To visit the Franklin Delano Roosevelt Memorial, which was opened in 1997 and is now run by National Park Service, means to transport to an era in the history of America, which is rife with Great Depression and conflicts between nations. The memorial situated on the Tidal Basin in Washington DC throws light to the trials and tribulations of Franklin Delano Roosevelt, who was the longest-serving president in the history of the United States of America.
The memorial, which pays tribute to the 32nd American President, is made up of four sections that are representative of each of his 4 tenure as a US Commander in Chief. The bronze statues of Roosevelt, his former First Lady namely Eleanor Roosevelt, the trusty canine of the President, his first pet named Fala, and scenes from the economic depression era, surrounded by several engraved quotes and waterfalls. The nods to the Great Depression in the Franklin Delano Roosevelt Memorial comprise of scenes like informal conversations and one that depicts a line of people waiting for their daily bread given on charity.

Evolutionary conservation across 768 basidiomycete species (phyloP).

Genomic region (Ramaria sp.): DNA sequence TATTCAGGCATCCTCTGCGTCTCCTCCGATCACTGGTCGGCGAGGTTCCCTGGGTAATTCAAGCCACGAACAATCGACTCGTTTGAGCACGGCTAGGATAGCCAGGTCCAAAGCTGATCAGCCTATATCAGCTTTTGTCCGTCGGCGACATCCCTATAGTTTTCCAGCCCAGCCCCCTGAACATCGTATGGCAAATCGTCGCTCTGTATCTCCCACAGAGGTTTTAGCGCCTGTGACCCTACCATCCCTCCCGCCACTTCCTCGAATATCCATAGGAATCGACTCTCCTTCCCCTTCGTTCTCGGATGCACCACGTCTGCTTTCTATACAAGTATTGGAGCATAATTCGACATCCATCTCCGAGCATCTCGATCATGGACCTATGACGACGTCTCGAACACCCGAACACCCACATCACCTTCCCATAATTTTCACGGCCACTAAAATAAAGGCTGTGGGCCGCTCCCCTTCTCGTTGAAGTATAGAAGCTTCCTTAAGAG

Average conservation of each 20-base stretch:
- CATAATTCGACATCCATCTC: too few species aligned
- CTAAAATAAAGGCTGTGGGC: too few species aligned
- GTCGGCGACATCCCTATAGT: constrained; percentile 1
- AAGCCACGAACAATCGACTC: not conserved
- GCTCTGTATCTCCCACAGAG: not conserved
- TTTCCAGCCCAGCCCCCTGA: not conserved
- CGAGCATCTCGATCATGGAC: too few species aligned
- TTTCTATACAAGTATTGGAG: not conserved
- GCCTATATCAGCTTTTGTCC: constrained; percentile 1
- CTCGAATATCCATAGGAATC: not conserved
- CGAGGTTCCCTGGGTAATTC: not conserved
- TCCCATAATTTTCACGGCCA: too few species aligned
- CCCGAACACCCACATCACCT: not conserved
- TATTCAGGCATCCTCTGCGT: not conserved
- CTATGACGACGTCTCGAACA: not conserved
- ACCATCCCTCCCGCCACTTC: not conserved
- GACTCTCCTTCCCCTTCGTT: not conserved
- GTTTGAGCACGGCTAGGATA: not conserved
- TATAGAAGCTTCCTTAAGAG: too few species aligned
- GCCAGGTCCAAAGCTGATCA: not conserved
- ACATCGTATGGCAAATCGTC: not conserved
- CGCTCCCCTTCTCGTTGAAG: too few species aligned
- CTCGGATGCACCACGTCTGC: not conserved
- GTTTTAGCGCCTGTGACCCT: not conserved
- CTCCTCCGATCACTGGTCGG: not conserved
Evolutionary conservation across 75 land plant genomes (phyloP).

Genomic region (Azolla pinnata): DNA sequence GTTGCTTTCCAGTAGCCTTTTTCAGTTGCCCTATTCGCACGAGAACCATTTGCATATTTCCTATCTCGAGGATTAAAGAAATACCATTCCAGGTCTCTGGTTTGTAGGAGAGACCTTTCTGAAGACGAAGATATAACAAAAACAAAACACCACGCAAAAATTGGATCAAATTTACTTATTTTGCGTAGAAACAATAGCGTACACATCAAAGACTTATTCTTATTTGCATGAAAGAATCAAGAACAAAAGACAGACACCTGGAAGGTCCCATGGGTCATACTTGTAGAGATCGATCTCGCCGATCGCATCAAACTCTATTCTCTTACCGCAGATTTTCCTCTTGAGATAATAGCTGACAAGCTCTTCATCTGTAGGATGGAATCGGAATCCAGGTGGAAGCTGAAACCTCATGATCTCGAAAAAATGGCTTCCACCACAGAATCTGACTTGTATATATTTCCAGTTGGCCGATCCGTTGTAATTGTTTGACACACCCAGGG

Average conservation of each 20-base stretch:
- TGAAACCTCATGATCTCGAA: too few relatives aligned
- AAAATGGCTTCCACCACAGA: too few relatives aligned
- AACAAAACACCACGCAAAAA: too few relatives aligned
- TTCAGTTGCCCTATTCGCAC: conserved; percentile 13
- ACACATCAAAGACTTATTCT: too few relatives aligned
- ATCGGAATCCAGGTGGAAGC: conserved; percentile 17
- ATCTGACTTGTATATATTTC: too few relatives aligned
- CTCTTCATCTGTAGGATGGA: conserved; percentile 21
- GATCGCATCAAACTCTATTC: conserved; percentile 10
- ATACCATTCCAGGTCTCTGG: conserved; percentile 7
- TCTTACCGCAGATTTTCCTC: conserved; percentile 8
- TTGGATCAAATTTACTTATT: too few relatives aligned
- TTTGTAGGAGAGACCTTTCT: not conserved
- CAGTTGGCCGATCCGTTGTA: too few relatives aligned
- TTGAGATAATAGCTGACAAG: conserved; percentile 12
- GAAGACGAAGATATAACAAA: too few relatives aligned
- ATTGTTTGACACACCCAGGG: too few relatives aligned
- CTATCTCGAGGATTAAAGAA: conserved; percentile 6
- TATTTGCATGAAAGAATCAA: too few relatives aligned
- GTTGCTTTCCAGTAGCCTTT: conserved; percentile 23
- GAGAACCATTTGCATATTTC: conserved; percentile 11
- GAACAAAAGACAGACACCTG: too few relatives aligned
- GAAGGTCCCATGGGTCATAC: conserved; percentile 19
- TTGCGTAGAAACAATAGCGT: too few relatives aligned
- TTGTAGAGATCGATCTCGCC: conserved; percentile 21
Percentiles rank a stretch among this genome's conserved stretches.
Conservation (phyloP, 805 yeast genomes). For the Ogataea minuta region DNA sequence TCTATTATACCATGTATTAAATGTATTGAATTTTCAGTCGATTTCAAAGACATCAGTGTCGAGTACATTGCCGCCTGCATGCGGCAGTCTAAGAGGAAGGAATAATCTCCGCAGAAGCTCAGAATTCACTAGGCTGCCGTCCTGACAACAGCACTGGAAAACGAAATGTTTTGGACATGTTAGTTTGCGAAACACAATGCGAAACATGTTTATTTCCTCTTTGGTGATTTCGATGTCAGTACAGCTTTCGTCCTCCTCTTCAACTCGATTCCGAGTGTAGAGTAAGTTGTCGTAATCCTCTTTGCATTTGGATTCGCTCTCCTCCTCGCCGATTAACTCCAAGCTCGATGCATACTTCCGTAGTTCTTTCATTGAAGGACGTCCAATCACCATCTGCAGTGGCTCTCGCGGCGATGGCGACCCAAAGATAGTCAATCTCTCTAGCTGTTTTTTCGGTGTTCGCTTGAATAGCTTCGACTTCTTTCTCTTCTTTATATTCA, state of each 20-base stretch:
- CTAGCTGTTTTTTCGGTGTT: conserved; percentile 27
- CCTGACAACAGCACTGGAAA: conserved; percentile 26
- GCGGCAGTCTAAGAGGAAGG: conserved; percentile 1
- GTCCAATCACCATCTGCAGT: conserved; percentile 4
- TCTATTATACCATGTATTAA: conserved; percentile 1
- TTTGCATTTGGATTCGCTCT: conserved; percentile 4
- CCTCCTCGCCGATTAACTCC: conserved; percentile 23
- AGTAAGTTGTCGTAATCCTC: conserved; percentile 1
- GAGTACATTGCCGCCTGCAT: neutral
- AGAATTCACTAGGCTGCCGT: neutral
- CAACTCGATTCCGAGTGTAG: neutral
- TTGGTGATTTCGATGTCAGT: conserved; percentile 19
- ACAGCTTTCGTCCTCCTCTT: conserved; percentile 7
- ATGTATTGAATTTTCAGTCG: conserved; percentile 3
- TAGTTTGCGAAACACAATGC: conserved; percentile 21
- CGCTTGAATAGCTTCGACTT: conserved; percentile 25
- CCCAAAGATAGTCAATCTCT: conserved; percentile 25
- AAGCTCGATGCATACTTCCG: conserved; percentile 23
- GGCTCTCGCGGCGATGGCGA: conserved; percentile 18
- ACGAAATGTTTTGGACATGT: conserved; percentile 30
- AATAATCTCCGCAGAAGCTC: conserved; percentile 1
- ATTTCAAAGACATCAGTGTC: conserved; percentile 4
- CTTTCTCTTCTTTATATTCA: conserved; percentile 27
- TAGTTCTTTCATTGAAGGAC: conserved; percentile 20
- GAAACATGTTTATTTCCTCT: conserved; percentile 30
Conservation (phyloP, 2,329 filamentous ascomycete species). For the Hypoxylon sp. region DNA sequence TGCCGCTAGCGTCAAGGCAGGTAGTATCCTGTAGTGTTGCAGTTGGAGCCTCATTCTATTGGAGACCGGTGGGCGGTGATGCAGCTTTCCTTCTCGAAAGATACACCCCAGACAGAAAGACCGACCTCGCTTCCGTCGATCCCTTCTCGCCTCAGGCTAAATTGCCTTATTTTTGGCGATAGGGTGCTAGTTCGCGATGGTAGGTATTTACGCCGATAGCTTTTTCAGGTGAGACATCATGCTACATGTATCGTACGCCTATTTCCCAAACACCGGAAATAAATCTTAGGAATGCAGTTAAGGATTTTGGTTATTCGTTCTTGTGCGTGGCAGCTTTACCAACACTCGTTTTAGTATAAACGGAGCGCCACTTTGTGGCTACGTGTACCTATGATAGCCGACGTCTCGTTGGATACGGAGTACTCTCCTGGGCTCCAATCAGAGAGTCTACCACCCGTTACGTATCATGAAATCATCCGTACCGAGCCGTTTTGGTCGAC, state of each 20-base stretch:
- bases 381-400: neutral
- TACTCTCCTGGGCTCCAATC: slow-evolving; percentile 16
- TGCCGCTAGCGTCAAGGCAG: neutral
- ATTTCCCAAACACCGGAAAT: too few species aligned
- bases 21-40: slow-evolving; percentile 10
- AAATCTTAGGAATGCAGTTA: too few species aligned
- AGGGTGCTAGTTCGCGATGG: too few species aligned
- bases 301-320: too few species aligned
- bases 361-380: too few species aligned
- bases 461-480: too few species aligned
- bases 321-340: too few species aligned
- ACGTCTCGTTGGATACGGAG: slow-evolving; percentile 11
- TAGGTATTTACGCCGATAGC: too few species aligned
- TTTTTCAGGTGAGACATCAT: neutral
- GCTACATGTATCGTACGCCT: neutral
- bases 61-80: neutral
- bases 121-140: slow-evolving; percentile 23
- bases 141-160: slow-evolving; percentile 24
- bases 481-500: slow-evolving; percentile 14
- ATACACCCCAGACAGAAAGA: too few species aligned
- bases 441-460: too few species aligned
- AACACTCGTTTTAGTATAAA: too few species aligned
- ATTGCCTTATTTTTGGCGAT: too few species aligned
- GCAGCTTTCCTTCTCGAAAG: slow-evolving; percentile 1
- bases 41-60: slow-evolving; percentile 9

Like most memorials along the National Mall, the Roosevelt Memorial is also free to public access and stays open 24 hours a day. All thanks to the site, it is home to alongside several cherry blossom trees, the memorial is a popular tourist destination that springs to life come the National Cherry Blossom Festival in particular. If you are planning a Washington Monument tour from March 20 to April 15, 2018, this is the place to be in amongst all the Washingtonians that come in large numbers for the festival during spring.
Did you know this memorial in Washington DC is not the first one to honor Franklin Roosevelt, who guided the Americans through an economic condition that plagued industrialists and financial markets over the course of 10 years and the WWII in four presidential terms? Obliging the request of former Supreme Court Justice, Felix Frankfurter, that the first monument in tribute of Franklin Roosevelt shall be erected in the premises of the National Archives Building, Congress had placed a desk-sized stone likeness of Roosevelt and a plaque. However, the Congress has come to a consensus years later that a bigger tribute and a more resonant location be chosen to honor the American President.